Also (and this is still the huge Howard Hawks fan speaking) the director/writers were just trying to be faithful to the book. As I can't vouch for it simply because I didn't read it, I'll have to quote someone else's review when they say this was a blatant case of an autobiography in which the author seemed to give more emphasis to promoting his deeds and achievements than actually worrying about whether his book would be a pleasant read or not. I very much doubt that Rambo-like scene actually happened that way! As far as my weak war tactics knowledge go, they threw it all through the window in that particular scene!
But the film editing award!? Come on! Does the war effort really put people so out of their minds!? Do they suddenly start awarding people for simply saying what they want the population to hear and ignoring the great minds who don't comply to all that brain washing!?
Finally, making war look like a turkey shooting (and fun!) wasn't IMHO a wise move.
After watching this faux-pas I'm in desperate need of watching more sober films such as "Citizen Kane"; "All Quiet in The Western Front" for what a real WWI movie should look like, or even Hawks's sublime Screwball masterpiece "Bringing Up Baby" for laughs only, not an all-in- one concoction of a movie!
PS: For Christ's sake, sharpshooters are meant to do just that in the trenches, not just chatting about between ducking here and there!
*** This review may contain spoilers ***
Alvin York is a good-for-nothing hoodlum in his Tennessee hometown. At
least, that's what most of the townsfolk think. The most they ever
really see of Alvin is when he and his buddies get boozed up and ride
around hootin' and hollerin' on horseback, shooting their guns and
generally being a dangerous nuisance.
But Alvin's mother knows the truth, that there is a different side to her son. His drinking problem and his violent temper aside, he's done a commendable job of looking after the York family ever since the death of his father, working their farm and pretty much singlehandedly taking care of his mother and his two younger siblings. He's also one of the finest sharpshooters in town. When he's sober, anyway. Unfortunately, the times when Alvin is sober are few and far between lately.
Desperate, Mrs. York asks their cousin, local preacher Pastor Rosier Pile, to try and talk some sense into her hellraising son. It doesn't go so well - Alvin isn't in much of a mood to listen. During one of his rare moments of sobriety, Alvin meets and falls in love with local girl Gracie Williams, but his brutish and antagonistic nature, including beating up and driving off a fellow suitor, aren't exactly endearing him to her. Not quite getting the hint, Alvin gets it into his head that if he can own his own piece of land, Gracie will come around and agree to marry him, so he swears off the booze for a while and starts doing odd jobs in an effort to buy some land.
However, when the man selling the land swindles him and sells it to the suitor Alvin beat up, a despairing Alvin hits the bottle again and becomes worse than ever. One dark and stormy night, he drunkenly decides to get his rifle and go and murder the land salesman for cheating him, over the objections of his buddies. On the way, though, a bolt of lightning strikes his gun, and an instantly sobered-up Alvin comes to the conclusion that this is a sign from God.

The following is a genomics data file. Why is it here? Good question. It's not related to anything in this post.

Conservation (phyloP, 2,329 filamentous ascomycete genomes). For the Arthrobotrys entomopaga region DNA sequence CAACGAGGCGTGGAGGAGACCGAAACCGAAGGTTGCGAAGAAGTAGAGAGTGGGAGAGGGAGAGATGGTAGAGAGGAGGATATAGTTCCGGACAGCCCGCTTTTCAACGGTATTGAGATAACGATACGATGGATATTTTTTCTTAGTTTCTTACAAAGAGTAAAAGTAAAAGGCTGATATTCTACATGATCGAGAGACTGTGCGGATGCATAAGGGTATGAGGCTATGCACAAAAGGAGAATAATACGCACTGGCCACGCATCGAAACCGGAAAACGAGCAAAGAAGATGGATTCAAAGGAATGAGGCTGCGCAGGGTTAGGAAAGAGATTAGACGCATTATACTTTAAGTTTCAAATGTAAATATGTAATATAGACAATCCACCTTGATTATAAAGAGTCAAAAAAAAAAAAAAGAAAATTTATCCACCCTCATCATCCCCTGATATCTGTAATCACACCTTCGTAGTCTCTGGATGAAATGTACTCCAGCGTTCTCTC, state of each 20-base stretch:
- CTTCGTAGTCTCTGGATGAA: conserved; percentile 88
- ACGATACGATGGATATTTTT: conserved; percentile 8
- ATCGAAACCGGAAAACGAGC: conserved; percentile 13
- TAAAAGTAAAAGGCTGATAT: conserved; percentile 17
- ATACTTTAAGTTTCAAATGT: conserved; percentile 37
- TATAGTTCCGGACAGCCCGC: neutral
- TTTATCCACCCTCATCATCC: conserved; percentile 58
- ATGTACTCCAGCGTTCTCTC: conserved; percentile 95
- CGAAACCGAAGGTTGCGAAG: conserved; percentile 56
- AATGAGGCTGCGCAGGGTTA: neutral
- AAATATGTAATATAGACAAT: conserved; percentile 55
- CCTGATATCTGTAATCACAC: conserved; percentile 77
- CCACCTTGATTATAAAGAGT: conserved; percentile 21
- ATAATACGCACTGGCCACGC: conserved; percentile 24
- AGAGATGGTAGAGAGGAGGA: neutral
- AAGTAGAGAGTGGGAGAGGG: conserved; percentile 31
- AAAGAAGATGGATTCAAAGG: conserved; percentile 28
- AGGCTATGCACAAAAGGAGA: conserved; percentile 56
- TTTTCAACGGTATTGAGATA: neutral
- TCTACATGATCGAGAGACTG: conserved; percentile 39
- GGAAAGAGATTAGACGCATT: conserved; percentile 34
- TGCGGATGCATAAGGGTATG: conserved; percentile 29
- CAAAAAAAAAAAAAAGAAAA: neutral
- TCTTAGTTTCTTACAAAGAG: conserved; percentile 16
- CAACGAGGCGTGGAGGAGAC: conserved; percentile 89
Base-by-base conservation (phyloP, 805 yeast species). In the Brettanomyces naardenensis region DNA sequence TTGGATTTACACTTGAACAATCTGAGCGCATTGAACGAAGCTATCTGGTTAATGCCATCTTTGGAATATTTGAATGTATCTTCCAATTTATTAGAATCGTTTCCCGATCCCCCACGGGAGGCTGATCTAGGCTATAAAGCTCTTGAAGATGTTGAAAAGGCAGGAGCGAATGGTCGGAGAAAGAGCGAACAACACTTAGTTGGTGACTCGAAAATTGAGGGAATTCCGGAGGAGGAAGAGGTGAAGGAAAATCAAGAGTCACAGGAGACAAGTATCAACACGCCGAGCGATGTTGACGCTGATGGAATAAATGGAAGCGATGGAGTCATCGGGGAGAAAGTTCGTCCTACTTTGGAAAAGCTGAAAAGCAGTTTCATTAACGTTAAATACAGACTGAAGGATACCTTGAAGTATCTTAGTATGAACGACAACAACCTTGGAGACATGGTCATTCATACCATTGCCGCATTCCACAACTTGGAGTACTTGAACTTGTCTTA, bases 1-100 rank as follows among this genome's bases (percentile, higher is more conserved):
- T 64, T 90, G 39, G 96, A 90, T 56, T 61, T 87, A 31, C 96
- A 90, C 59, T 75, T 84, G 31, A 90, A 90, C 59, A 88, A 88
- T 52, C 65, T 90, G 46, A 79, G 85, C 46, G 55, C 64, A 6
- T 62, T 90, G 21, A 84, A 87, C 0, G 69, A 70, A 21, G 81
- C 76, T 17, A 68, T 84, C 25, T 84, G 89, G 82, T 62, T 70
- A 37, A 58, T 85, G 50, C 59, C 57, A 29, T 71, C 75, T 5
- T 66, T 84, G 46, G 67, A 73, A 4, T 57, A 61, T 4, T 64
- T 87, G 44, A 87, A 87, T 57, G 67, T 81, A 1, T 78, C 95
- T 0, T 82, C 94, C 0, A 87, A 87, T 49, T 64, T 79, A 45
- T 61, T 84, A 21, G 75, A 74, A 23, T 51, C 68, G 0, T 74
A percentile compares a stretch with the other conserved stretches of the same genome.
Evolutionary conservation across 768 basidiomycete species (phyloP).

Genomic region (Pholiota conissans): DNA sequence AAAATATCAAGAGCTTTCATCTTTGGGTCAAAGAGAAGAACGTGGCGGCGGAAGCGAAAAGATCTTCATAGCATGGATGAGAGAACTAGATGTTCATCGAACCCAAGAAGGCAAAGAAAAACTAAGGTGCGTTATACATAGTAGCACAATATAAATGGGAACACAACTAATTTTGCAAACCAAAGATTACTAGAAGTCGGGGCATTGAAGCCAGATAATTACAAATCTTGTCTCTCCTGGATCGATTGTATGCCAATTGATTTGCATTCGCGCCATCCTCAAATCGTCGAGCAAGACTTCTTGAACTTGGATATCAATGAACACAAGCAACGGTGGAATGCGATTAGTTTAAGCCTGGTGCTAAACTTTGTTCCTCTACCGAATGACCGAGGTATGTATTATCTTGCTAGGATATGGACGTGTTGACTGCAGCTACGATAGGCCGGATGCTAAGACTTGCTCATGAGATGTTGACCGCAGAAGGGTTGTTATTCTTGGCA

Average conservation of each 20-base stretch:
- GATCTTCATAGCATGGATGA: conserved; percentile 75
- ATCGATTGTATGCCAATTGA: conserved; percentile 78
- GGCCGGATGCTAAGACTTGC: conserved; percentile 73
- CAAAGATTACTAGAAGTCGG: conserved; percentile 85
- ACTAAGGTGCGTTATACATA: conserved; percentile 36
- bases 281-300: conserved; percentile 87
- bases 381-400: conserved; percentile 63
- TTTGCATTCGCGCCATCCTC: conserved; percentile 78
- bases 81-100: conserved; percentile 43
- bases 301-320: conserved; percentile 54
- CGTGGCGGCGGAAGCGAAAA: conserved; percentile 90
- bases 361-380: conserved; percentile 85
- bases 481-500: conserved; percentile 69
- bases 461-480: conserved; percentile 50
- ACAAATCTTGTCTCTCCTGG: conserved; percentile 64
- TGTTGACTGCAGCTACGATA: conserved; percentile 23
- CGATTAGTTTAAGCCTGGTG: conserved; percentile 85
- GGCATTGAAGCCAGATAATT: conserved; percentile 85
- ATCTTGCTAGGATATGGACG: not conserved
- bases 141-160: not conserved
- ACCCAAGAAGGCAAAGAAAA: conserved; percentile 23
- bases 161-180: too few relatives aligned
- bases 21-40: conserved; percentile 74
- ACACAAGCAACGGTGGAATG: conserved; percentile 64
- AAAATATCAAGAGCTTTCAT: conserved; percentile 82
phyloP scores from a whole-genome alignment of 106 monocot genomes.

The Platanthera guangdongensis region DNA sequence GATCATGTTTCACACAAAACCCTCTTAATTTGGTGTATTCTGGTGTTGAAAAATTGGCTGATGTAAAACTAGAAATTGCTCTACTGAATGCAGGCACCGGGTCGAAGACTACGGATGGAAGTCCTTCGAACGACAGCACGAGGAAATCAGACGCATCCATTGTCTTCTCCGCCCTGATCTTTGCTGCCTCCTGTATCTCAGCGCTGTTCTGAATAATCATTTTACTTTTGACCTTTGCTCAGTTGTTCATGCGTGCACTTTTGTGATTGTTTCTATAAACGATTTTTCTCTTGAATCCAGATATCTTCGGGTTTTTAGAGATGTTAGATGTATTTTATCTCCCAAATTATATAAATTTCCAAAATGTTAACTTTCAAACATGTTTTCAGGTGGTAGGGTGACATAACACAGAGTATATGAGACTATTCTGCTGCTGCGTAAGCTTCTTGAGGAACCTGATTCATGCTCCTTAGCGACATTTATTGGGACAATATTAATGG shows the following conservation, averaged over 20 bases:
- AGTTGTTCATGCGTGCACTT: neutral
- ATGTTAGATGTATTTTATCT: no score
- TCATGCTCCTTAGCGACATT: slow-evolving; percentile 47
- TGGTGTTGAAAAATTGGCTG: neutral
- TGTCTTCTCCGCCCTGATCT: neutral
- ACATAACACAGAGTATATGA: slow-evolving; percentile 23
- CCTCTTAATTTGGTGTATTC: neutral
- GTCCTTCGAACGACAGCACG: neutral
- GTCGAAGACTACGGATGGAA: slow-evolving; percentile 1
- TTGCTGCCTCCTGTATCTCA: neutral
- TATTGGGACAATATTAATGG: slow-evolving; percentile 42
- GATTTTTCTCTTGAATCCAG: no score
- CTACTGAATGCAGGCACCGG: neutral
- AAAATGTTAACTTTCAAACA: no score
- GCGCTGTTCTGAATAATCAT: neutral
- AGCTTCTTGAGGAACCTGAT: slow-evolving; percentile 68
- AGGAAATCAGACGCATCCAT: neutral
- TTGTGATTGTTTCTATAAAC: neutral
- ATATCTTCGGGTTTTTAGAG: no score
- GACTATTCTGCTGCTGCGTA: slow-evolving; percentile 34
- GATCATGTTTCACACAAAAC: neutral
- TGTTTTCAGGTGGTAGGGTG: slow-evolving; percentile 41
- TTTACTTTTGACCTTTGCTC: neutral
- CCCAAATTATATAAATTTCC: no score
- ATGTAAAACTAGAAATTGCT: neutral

He swears of drinking and becomes a pacifist. He begins making amends with everyone he's ever wronged and everyone who's ever wronged him impressing Gracie with his new ways and making her fall in love with him. But just as things are looking up for Alvin, the US enters the Great War against Germany. Alvin, who now considers violence and killing morally wrong, tries to opt out as a conscientious objector, but the military isn't having it. His sharpshooting skills are just too good for them to pass up.
Fortunately, his life in the Army isn't all that bad. His superior Major Buxton is sympathetic to his views, and Alvin also meets and befriends "Pusher" Ross and Bert Thomas. His shooting skills soon earn him a promotion to corporal as well. All too soon, though, they're being shipped off to Europe. They aren't there long before Bert gets killed by enemy mortar fire, and, under the command of Sergeant Early, they storm a heavily-fortified German machine gun position.
An attempt to flank the Germans goes disastrously wrong. Although they capture the Germans' commanding officer Major Vollmer, enemy fire forces everyone to take refuge in a trench, where they're pinned down. A wounded Early gives Alvin command and tasks him with taking out the machine gun nests. Can the conflicted Alvin find a way of winning the battle by killing as few enemy soldiers as possible? Is there a way to stop the killing but still hold true to his pacifist beliefs? Leaving the captive Vollmer with Pusher, Alvin gathers his courage and charges across the battlefield towards his destiny.
Sergeant York is an amazing movie that shows how a man can change himself to become a better person, and take this betterment with him to use his pacifist ideals to bring a conflict to as non-violent a conclusion as possible, actions for which he'd earn the Medal of Honor.